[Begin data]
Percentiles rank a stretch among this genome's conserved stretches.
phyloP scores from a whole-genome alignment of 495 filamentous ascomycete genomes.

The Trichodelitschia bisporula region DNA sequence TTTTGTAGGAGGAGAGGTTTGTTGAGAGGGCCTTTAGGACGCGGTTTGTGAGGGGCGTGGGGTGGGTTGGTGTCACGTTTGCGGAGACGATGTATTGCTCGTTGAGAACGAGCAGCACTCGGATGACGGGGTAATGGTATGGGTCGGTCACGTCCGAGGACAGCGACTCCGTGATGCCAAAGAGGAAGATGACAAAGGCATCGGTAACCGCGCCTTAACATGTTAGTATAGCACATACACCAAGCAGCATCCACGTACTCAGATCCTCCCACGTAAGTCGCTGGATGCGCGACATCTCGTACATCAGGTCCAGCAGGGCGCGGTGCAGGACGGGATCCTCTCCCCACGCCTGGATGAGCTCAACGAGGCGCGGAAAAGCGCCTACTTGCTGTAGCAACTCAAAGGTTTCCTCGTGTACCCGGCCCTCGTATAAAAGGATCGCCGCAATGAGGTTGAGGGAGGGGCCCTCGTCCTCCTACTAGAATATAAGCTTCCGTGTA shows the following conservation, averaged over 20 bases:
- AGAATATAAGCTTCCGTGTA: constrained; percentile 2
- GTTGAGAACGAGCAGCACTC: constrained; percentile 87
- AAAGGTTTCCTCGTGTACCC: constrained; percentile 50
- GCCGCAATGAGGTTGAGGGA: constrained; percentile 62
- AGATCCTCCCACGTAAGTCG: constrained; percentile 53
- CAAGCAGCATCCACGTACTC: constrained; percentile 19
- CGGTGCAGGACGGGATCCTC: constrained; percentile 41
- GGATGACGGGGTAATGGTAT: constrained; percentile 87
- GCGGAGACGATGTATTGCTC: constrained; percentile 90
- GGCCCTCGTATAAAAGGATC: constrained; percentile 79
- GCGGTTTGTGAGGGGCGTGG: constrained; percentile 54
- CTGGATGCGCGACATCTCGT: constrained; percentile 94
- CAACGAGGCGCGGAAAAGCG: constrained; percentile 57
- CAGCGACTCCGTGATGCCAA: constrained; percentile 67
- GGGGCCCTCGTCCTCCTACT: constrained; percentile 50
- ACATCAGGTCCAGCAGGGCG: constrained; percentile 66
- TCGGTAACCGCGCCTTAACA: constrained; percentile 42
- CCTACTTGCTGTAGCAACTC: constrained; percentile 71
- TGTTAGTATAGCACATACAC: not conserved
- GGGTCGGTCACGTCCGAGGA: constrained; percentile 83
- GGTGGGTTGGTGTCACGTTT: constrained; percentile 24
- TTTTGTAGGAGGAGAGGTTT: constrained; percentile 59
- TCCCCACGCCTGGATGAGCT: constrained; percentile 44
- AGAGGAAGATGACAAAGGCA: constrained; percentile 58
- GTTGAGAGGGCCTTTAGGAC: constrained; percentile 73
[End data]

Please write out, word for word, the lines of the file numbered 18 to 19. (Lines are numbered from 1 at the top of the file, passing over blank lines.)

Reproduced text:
- GGGGCCCTCGTCCTCCTACT: constrained; percentile 50
- ACATCAGGTCCAGCAGGGCG: constrained; percentile 66